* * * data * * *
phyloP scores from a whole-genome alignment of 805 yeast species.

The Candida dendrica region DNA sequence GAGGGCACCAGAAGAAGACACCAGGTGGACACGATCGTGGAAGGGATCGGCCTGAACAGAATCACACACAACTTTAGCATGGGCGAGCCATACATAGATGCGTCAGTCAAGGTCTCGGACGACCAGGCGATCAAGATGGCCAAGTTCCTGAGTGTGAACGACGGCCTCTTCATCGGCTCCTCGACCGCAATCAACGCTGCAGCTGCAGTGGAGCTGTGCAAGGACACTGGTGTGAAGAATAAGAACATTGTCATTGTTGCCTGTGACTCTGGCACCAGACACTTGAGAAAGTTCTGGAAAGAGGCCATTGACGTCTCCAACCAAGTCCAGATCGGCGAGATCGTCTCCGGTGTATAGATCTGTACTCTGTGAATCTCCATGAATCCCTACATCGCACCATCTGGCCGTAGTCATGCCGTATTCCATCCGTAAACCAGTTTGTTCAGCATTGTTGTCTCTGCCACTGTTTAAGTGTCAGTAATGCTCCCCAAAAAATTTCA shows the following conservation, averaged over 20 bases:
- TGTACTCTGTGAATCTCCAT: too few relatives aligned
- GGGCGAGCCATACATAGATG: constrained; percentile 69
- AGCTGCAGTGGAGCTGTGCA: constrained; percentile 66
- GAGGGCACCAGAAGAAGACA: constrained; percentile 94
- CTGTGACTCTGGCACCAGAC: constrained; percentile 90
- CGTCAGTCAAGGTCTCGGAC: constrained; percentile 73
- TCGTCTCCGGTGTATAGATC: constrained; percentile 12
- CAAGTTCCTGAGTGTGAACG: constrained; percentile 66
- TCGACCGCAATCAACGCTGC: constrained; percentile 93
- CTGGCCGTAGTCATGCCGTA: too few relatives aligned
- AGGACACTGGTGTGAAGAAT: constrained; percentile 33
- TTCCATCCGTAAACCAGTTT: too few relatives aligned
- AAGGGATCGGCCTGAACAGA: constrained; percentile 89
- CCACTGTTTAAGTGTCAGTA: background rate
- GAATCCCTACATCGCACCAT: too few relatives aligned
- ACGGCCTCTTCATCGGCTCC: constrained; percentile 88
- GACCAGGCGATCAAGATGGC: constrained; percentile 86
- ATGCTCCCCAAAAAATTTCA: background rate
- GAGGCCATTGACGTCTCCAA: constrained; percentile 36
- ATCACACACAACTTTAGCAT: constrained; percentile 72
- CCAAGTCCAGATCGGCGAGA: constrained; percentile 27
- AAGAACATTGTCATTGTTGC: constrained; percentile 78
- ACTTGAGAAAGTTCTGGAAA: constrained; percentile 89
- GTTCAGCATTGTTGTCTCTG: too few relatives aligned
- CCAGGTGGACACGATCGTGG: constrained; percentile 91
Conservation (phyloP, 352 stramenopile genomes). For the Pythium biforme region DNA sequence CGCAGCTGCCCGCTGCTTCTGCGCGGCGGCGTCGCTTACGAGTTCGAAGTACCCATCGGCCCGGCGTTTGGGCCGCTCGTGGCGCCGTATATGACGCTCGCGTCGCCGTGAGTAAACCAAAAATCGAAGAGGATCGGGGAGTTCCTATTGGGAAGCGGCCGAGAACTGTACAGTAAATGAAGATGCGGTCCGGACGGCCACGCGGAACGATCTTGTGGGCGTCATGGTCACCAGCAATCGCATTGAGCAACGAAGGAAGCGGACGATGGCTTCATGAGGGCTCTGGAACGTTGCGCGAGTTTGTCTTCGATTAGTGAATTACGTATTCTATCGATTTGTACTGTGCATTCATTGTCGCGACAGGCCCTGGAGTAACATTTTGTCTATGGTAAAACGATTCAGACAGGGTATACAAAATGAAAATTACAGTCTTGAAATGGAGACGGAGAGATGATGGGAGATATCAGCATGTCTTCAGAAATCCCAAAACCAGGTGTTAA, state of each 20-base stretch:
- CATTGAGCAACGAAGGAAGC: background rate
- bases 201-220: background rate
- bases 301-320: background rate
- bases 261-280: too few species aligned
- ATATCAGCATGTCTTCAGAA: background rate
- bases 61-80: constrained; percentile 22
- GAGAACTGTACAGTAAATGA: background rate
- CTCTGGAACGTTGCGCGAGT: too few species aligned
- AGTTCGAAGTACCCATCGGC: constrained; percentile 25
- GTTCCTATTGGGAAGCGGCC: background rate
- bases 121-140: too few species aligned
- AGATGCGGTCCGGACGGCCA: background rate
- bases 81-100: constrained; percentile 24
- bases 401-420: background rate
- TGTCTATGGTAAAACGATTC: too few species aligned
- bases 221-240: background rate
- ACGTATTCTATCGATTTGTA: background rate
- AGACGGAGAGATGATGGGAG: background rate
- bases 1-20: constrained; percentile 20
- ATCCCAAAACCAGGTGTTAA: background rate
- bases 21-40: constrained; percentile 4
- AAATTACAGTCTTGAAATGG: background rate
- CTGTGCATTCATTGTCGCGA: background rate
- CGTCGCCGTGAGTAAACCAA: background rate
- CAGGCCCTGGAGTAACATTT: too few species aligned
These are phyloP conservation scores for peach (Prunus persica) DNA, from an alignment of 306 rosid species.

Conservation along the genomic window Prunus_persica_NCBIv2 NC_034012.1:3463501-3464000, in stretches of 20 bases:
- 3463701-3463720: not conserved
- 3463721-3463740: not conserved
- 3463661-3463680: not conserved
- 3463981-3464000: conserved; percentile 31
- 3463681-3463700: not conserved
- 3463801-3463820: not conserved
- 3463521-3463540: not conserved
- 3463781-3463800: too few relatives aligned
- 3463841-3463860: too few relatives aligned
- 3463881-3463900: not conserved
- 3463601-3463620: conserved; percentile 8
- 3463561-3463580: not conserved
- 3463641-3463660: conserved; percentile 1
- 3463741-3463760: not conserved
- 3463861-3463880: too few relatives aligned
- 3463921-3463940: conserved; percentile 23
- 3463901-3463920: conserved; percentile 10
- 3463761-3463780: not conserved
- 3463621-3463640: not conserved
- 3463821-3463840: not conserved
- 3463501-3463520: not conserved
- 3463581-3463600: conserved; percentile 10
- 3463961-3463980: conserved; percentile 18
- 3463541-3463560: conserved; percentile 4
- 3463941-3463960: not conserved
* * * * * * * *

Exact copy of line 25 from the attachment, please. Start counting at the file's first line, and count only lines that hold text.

- ACTTGAGAAAGTTCTGGAAA: constrained; percentile 89